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One afternoon, 10 bucks, and 2,200 video gaming machines. How much gambling excitement can our rat pack of two find in Cherokee, N.C.?

By Coury Turczyn

AUGUST 24, 1998:  As you finally crest the top of the Smoky Mountains and begin your long, brake pad-burning descent toward Cherokee, N.C., you can't help but feel a sense of anticipation. After all, you're driving 20 m.p.h. behind a 30-year-old RV from Ontario with one wobbly tire, which means the 15 curving miles ahead will pass in about an hour. You try to distract your impatience with the resplendent mountain vistas passing outside your windshield, uncountable numbers of majestic pine trees swathed in wispy blankets of fog...the very natural wonders that tourists travel thousands of miles to witness. But all you can think of is, "GET THE HELL OUT OF MY WAY SO I CAN GAMBLE!"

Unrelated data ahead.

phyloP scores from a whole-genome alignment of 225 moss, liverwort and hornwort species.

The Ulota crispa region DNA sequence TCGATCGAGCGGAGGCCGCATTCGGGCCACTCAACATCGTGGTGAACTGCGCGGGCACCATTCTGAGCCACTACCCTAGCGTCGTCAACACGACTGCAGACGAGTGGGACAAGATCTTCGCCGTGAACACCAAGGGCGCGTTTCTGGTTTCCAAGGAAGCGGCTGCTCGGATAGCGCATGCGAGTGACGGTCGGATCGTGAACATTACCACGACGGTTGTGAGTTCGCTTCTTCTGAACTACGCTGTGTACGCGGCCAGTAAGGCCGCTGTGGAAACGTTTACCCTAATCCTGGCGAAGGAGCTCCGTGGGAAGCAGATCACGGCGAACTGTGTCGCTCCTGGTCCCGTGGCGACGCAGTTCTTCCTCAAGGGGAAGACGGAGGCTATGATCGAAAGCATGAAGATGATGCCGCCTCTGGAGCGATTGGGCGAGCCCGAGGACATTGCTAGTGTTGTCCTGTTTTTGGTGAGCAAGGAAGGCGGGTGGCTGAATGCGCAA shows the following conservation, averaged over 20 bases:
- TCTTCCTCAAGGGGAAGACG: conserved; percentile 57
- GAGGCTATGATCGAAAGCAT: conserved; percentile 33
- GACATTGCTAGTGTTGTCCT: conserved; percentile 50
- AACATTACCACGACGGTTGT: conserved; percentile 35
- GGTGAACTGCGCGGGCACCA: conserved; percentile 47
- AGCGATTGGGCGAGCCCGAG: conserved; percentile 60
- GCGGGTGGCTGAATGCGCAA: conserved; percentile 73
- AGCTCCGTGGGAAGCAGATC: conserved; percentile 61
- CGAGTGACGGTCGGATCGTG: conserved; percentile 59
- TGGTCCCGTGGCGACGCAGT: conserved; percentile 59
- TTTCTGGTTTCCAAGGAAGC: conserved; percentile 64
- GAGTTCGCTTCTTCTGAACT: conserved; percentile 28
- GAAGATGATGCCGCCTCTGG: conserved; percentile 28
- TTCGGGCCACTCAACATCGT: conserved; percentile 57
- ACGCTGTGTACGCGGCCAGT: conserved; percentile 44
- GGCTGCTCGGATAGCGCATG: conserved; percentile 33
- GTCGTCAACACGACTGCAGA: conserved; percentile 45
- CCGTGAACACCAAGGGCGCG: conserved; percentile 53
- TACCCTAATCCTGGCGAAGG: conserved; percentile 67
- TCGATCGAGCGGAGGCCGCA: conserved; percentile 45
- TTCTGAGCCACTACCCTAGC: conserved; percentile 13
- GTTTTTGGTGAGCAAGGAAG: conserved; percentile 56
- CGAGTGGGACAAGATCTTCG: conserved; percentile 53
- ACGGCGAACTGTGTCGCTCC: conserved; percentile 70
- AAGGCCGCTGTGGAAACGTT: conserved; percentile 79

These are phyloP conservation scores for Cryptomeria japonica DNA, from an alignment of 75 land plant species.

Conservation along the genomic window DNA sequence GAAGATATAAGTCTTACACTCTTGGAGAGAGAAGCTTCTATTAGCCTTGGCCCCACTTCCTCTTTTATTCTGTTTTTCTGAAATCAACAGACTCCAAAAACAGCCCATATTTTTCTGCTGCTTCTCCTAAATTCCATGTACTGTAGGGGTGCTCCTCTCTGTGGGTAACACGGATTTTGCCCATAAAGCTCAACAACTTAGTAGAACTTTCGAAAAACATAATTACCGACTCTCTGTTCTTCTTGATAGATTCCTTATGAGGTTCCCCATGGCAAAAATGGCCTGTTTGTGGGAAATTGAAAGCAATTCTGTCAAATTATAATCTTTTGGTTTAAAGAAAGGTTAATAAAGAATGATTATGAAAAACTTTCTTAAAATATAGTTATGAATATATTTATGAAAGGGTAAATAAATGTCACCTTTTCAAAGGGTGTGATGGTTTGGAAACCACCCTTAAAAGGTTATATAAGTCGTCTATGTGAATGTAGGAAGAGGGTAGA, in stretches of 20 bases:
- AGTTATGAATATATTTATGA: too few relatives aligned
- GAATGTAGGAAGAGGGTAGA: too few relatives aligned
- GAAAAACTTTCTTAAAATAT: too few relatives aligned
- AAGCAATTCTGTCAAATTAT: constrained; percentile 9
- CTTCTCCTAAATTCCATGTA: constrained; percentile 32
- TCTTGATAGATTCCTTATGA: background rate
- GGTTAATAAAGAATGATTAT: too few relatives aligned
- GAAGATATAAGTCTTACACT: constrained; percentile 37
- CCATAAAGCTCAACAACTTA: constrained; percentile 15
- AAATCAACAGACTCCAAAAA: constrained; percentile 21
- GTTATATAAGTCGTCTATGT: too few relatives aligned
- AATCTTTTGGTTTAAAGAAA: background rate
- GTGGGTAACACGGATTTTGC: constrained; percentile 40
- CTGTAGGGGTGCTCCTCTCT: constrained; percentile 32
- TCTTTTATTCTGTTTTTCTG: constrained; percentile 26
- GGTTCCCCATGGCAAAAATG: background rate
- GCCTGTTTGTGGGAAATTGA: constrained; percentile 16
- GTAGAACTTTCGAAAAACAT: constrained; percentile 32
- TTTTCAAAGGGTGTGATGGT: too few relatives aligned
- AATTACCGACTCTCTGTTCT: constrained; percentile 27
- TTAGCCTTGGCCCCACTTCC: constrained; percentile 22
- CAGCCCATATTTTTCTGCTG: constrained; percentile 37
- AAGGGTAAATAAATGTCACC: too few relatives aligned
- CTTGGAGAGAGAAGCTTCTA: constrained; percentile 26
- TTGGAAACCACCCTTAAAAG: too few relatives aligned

In fact, that's probably the prevailing thought on the minds of most travelers on Highway 441 these days. Ever since the Eastern Band of the Cherokee Nation forged a contract with Harrah's Entertainment Inc. a few years ago, Cherokee has gone from being simply an Indian-themed tourist trap to being an Indian-themed tourist trap with a big, honkin' casino. Gambling there has become a siren call to retirees and blue-collar vacationers from across the Southeast, and Harrah's Cherokee Casino is their destination, a small crumb of Las Vegas dropped into the deep woods of North Carolina.

Some may feel that this is a moral tragedy, an imposition of the white man's decadence amid the cultural values of the American Indian community. And to be sure, Cherokee itself can be a depressingly kitschy parade of endless tourist shops named after tomahawks, medicine men, feathers, etc. (Who'd pick this place for a honeymoon spot? "C'mon, sweetheart—let's go see the subjugation of Indian culture for a quick buck!") But if tourists are willing to pay Indians for this stuff, and if the Indians are happy to take that money, then perhaps cultural values haven't been much of an issue here. And, if you look sideways at such attractions as the Unto These Hills outdoor drama at Mountainside Theater or the Museum of the Cherokee Indian, then maybe a few values do get retained and passed along.